(Repeats item first published on Monday with no changes to
* Japan PM expected to unveil latest instalment of "Third
* Corporate tax cuts, reform of world's biggest public
pension fund planned
* Difficult labour, agricultural market reforms watered down
* Market reaction likely to be muted as some see "Abenomics
* Other measures include nightclub deregulation, robotic
By Tetsushi Kajimoto and Linda Sieg
TOKYO, June 24 Japanese Prime Minister Shinzo
Abe is set to unveil measures ranging from phased corporate tax
cuts and public pension reforms to proposed dance hall
deregulation, but the latest salvo from his three-pronged
strategy for economic revival may disappoint some investors
urging more radical steps.
Abe, who took office 18 months ago pledging to end
persistent deflation and generate sustainable growth with a
trifecta of monetary, fiscal and reform steps, will on Tuesday
deliver the latest instalment of his so-called "Third Arrow" of
long-term economic policies.
The measures, many of which have already been leaked or
announced by officials, are likely to receive muted applause
from financial markets and experts, who say the package is a
step in the right direction towards vital structural reforms but
want to see how the measures are fleshed out and implemented.
"I'm starting to be almost a bit of a 'glass half-full' guy.
Abe is continuing to talk the right talk," said one former U.S.
official who has seen many past Japanese reform packages that
promised much but failed to deliver.
"It isn't a 'Big Bang' but it is a lot better than some
things I've seen in the past. But he still has to deliver."
Among the steps outlined so far is a future cut in Japan's
effective corporate tax rate - among the highest in the world -
to below 30 percent over the next several years, and a promise
to reform the $1.26 trillion Government Pension Investment Fund
in ways likely to reallocate more money to the stock market.
In a nod to the need to strike a balance between stimulating
growth and reining in Japan's massive public debt, the tax plan
will seek to offset the cuts by broadening the tax base.
Difficult but key details of many steps, such as the tax
cuts, are likely to be left to be worked out later. Several bold
but politically contentious proposals, such as for labour market
and agriculture reforms, were watered down or omitted as a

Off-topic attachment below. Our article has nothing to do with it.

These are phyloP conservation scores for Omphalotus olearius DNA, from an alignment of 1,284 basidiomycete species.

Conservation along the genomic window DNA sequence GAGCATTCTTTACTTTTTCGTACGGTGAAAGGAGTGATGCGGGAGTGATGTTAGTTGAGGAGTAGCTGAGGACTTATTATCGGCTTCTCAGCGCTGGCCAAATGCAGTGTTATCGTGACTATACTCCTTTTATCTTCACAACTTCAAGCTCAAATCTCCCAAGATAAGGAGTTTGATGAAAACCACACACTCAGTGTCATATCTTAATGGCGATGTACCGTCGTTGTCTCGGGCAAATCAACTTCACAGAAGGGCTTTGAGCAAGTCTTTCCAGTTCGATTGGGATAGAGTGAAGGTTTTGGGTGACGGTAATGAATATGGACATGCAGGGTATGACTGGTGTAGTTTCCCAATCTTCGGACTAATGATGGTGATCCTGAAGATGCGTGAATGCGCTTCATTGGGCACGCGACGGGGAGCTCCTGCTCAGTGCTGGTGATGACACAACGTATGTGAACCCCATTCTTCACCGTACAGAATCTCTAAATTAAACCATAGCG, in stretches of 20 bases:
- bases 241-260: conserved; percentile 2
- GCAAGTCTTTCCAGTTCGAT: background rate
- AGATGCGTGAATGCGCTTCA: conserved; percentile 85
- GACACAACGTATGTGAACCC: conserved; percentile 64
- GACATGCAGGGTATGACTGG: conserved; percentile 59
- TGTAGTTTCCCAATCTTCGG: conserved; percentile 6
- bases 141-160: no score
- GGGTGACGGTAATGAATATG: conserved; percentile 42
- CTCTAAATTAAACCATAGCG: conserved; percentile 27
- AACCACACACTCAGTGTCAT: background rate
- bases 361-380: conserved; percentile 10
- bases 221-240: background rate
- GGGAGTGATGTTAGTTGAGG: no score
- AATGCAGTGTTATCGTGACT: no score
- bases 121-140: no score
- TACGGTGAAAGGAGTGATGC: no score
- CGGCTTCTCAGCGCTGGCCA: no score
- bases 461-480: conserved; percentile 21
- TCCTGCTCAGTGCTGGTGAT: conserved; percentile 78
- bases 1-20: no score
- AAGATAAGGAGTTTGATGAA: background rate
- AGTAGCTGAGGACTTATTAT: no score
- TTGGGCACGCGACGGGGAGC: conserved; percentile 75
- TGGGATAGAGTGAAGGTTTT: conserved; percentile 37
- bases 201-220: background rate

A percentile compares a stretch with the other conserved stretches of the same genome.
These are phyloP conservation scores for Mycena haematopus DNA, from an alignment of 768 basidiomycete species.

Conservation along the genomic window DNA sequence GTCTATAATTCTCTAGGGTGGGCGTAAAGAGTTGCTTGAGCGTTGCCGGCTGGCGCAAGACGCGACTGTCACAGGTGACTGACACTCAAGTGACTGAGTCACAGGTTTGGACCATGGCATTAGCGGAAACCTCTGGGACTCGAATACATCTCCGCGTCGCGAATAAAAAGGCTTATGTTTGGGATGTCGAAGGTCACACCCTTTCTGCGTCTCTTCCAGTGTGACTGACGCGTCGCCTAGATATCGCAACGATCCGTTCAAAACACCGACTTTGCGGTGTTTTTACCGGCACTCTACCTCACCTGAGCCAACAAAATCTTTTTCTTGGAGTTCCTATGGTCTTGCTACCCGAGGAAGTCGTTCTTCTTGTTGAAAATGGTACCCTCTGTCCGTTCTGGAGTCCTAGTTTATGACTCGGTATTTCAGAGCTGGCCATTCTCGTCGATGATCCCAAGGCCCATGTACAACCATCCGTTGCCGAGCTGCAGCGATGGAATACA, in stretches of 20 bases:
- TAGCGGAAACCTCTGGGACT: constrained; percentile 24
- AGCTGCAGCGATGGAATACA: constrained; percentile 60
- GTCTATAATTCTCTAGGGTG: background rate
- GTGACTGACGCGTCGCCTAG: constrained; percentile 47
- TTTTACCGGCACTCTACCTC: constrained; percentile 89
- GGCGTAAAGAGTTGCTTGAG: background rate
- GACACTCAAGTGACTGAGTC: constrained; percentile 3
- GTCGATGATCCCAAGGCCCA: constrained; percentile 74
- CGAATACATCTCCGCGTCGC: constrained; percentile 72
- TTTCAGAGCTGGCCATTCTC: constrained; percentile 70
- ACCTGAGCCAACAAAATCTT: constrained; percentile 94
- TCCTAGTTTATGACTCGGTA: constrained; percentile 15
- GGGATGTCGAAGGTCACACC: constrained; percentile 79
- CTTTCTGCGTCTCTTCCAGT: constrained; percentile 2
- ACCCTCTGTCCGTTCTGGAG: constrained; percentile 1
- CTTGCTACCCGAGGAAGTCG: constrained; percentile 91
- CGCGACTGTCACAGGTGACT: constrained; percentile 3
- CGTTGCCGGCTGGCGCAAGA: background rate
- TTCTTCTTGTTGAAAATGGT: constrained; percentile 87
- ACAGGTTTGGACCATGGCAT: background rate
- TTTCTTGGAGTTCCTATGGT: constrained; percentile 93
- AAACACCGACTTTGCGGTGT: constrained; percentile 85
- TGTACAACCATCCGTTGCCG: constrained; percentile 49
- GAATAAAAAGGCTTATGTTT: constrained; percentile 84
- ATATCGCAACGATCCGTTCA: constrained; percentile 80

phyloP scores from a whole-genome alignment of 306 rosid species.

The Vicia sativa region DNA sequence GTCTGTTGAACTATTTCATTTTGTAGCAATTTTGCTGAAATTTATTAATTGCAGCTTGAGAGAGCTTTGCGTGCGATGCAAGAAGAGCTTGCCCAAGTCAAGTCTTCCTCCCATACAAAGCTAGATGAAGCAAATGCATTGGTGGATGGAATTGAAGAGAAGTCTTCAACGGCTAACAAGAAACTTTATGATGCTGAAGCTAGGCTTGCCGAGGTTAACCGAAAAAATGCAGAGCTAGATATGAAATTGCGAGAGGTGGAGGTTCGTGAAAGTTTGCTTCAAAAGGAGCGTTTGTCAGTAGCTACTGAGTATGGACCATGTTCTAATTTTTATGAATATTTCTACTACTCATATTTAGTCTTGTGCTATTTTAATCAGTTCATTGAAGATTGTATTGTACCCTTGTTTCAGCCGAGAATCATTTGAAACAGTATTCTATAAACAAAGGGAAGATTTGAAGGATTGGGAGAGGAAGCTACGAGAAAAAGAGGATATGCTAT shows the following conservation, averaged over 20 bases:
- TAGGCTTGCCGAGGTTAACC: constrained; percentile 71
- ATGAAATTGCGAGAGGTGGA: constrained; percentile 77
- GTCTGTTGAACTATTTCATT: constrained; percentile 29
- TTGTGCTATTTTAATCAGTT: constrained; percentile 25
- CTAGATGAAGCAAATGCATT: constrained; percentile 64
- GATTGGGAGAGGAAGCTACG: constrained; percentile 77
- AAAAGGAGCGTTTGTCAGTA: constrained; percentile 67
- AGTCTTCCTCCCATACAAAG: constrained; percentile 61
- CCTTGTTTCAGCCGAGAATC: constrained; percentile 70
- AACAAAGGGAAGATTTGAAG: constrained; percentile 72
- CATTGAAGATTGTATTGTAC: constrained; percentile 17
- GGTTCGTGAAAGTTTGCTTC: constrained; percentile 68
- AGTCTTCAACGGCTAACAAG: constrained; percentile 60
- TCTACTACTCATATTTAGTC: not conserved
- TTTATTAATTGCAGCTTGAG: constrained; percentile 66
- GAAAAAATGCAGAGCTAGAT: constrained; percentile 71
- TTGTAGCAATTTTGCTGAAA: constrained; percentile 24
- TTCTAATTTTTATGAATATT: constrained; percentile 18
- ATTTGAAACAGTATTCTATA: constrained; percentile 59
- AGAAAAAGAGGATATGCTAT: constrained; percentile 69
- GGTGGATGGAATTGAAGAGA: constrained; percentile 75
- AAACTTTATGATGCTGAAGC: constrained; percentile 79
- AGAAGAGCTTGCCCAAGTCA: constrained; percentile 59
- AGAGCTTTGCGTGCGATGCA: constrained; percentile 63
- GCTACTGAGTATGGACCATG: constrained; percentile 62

result of discussions among myriad and conflicting interests.
Bank of Japan Governor Haruhiko Kuroda called for bolder
efforts to raise the economy's growth potential, but said
meeting the government pledge of boosting potential growth to 2
percent from around 0.5 now was "ambitious but not impossible".
"Coming up with growth strategies is a key challenge for
Group of 20 members, so Japan must make further efforts on
this," Haruhiko Kuroda told a meeting of business executives.
By dribbling out key elements of the package in recent
weeks, the government hopes to avoid the disappointment that led
to a sharp drop in Tokyo share prices when Abe announced the
first tranche of his "Third Arrow" growth strategy last June.
Some market players appear to be suffering from what one
expert called "Abenomics fatigue".
"I wonder how many third arrows they plant to shoot. Are
they going to do this every year?", said Ayako Sera, a senior
market analyst at Sumitomo Mitsui Trust Bank.
Crafted over a year through discussions in at least 20
advisory committees reporting to four main government panels,
the package appears to contain something for everyone, but not
enough for anyone. Even a likely amendment to a law regulating
dancing in nightclubs has to be "studied" first.
Also included in the package are steps to boost the role of
working women to address a shrinking workforce; raise the number
of highly skilled foreign workers and expand a controversial
foreign trainee programme; tackle agricultural reform; boost
productivity through a "robotic revolution"; and target the
healthcare sector for growth.
Discussions on easing labour market rigidities to boost
productivity looked set to yield a plan to end paid overtime for
workers earning the equivalent of at least $100,000 per year -
only about 4 percent of the workforce. The touchy question of
whether to make it easier to fire workers, a step advocates say
is vital, is likely to be left for later debate.
"Bigger steps are needed such as facilitating labour
turnover and boosting the sheer number of (people in the)
workforce to cope with the issue of dwindling population," said
Naoki Iizuka, an economist at Citigroup Global Markets Japan.
"Abe is so far taking a step in the right direction but I
don't give it a wholehearted thumbs-up," Iizuka said. "Abe's
'Third Arrow' growth strategy seems to me like a dart not an
arrow. I hope he will come up with bolder plans ahead."
(Additional reporting by Hideyuki Sano and Leika Kihara;
Editing by Alex Richardson)